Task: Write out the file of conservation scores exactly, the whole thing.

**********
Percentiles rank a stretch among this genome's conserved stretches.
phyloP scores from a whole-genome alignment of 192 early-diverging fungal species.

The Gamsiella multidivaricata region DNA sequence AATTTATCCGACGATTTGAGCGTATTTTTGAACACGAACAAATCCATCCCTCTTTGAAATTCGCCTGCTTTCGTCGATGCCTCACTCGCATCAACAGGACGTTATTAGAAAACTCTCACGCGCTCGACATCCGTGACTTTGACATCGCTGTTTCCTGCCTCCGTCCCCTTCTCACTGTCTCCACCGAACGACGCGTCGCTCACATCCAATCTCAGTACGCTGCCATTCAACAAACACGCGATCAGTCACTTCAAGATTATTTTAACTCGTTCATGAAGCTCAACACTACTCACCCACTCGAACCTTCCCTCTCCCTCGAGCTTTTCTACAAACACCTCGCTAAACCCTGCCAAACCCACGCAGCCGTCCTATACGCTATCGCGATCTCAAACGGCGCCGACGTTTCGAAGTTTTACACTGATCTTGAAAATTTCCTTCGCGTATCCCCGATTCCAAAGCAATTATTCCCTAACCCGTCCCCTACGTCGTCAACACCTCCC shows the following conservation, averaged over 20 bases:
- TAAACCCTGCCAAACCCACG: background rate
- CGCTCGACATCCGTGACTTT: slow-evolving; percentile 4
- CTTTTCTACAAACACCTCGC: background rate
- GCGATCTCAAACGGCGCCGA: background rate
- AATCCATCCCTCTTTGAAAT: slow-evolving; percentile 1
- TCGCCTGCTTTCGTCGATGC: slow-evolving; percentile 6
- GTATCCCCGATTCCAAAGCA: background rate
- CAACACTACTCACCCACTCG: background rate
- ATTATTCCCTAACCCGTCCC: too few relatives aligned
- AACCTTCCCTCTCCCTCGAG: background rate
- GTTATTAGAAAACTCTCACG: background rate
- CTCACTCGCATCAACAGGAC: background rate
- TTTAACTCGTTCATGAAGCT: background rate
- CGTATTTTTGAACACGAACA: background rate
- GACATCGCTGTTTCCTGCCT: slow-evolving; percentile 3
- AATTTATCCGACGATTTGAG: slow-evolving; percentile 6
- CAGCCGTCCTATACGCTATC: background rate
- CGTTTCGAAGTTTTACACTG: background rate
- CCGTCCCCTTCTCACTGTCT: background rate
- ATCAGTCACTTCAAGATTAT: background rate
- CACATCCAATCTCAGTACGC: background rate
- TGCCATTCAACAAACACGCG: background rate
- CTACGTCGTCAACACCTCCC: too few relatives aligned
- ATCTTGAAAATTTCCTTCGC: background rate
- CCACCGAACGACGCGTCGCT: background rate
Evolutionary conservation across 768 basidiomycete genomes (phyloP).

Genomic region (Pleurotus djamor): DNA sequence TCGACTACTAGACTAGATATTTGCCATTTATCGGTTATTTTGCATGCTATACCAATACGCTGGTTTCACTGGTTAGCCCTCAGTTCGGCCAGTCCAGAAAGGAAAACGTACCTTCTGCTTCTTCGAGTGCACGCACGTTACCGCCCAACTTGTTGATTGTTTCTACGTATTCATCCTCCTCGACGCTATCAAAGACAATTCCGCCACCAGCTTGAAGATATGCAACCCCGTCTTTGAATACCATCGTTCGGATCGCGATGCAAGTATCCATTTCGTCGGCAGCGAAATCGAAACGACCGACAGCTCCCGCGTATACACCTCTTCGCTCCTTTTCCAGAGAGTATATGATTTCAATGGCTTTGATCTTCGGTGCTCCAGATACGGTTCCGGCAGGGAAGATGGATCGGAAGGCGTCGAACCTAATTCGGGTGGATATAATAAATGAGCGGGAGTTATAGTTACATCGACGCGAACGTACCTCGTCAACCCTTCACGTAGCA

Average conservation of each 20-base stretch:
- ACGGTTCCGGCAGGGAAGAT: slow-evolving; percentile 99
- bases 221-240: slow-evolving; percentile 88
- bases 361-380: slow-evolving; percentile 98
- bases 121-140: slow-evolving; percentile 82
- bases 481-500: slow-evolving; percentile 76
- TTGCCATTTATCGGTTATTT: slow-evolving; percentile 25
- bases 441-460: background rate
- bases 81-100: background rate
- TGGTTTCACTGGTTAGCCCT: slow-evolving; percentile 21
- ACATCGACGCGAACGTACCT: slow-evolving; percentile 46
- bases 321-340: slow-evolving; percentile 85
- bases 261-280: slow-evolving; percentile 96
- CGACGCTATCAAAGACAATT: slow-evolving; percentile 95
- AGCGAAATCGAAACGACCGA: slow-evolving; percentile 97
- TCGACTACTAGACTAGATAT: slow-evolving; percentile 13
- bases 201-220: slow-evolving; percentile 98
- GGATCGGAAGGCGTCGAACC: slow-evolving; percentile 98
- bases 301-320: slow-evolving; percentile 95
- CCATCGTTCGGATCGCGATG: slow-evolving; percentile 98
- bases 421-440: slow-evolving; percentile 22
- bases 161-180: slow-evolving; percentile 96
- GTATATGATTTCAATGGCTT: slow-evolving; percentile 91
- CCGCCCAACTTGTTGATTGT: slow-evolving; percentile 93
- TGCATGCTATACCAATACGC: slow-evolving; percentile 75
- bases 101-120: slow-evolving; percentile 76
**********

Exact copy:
Percentiles rank a stretch among this genome's conserved stretches.
phyloP scores from a whole-genome alignment of 192 early-diverging fungal species.

The Gamsiella multidivaricata region DNA sequence AATTTATCCGACGATTTGAGCGTATTTTTGAACACGAACAAATCCATCCCTCTTTGAAATTCGCCTGCTTTCGTCGATGCCTCACTCGCATCAACAGGACGTTATTAGAAAACTCTCACGCGCTCGACATCCGTGACTTTGACATCGCTGTTTCCTGCCTCCGTCCCCTTCTCACTGTCTCCACCGAACGACGCGTCGCTCACATCCAATCTCAGTACGCTGCCATTCAACAAACACGCGATCAGTCACTTCAAGATTATTTTAACTCGTTCATGAAGCTCAACACTACTCACCCACTCGAACCTTCCCTCTCCCTCGAGCTTTTCTACAAACACCTCGCTAAACCCTGCCAAACCCACGCAGCCGTCCTATACGCTATCGCGATCTCAAACGGCGCCGACGTTTCGAAGTTTTACACTGATCTTGAAAATTTCCTTCGCGTATCCCCGATTCCAAAGCAATTATTCCCTAACCCGTCCCCTACGTCGTCAACACCTCCC shows the following conservation, averaged over 20 bases:
- TAAACCCTGCCAAACCCACG: background rate
- CGCTCGACATCCGTGACTTT: slow-evolving; percentile 4
- CTTTTCTACAAACACCTCGC: background rate
- GCGATCTCAAACGGCGCCGA: background rate
- AATCCATCCCTCTTTGAAAT: slow-evolving; percentile 1
- TCGCCTGCTTTCGTCGATGC: slow-evolving; percentile 6
- GTATCCCCGATTCCAAAGCA: background rate
- CAACACTACTCACCCACTCG: background rate
- ATTATTCCCTAACCCGTCCC: too few relatives aligned
- AACCTTCCCTCTCCCTCGAG: background rate
- GTTATTAGAAAACTCTCACG: background rate
- CTCACTCGCATCAACAGGAC: background rate
- TTTAACTCGTTCATGAAGCT: background rate
- CGTATTTTTGAACACGAACA: background rate
- GACATCGCTGTTTCCTGCCT: slow-evolving; percentile 3
- AATTTATCCGACGATTTGAG: slow-evolving; percentile 6
- CAGCCGTCCTATACGCTATC: background rate
- CGTTTCGAAGTTTTACACTG: background rate
- CCGTCCCCTTCTCACTGTCT: background rate
- ATCAGTCACTTCAAGATTAT: background rate
- CACATCCAATCTCAGTACGC: background rate
- TGCCATTCAACAAACACGCG: background rate
- CTACGTCGTCAACACCTCCC: too few relatives aligned
- ATCTTGAAAATTTCCTTCGC: background rate
- CCACCGAACGACGCGTCGCT: background rate
Evolutionary conservation across 768 basidiomycete genomes (phyloP).

Genomic region (Pleurotus djamor): DNA sequence TCGACTACTAGACTAGATATTTGCCATTTATCGGTTATTTTGCATGCTATACCAATACGCTGGTTTCACTGGTTAGCCCTCAGTTCGGCCAGTCCAGAAAGGAAAACGTACCTTCTGCTTCTTCGAGTGCACGCACGTTACCGCCCAACTTGTTGATTGTTTCTACGTATTCATCCTCCTCGACGCTATCAAAGACAATTCCGCCACCAGCTTGAAGATATGCAACCCCGTCTTTGAATACCATCGTTCGGATCGCGATGCAAGTATCCATTTCGTCGGCAGCGAAATCGAAACGACCGACAGCTCCCGCGTATACACCTCTTCGCTCCTTTTCCAGAGAGTATATGATTTCAATGGCTTTGATCTTCGGTGCTCCAGATACGGTTCCGGCAGGGAAGATGGATCGGAAGGCGTCGAACCTAATTCGGGTGGATATAATAAATGAGCGGGAGTTATAGTTACATCGACGCGAACGTACCTCGTCAACCCTTCACGTAGCA

Average conservation of each 20-base stretch:
- ACGGTTCCGGCAGGGAAGAT: slow-evolving; percentile 99
- bases 221-240: slow-evolving; percentile 88
- bases 361-380: slow-evolving; percentile 98
- bases 121-140: slow-evolving; percentile 82
- bases 481-500: slow-evolving; percentile 76
- TTGCCATTTATCGGTTATTT: slow-evolving; percentile 25
- bases 441-460: background rate
- bases 81-100: background rate
- TGGTTTCACTGGTTAGCCCT: slow-evolving; percentile 21
- ACATCGACGCGAACGTACCT: slow-evolving; percentile 46
- bases 321-340: slow-evolving; percentile 85
- bases 261-280: slow-evolving; percentile 96
- CGACGCTATCAAAGACAATT: slow-evolving; percentile 95
- AGCGAAATCGAAACGACCGA: slow-evolving; percentile 97
- TCGACTACTAGACTAGATAT: slow-evolving; percentile 13
- bases 201-220: slow-evolving; percentile 98
- GGATCGGAAGGCGTCGAACC: slow-evolving; percentile 98
- bases 301-320: slow-evolving; percentile 95
- CCATCGTTCGGATCGCGATG: slow-evolving; percentile 98
- bases 421-440: slow-evolving; percentile 22
- bases 161-180: slow-evolving; percentile 96
- GTATATGATTTCAATGGCTT: slow-evolving; percentile 91
- CCGCCCAACTTGTTGATTGT: slow-evolving; percentile 93
- TGCATGCTATACCAATACGC: slow-evolving; percentile 75
- bases 101-120: slow-evolving; percentile 76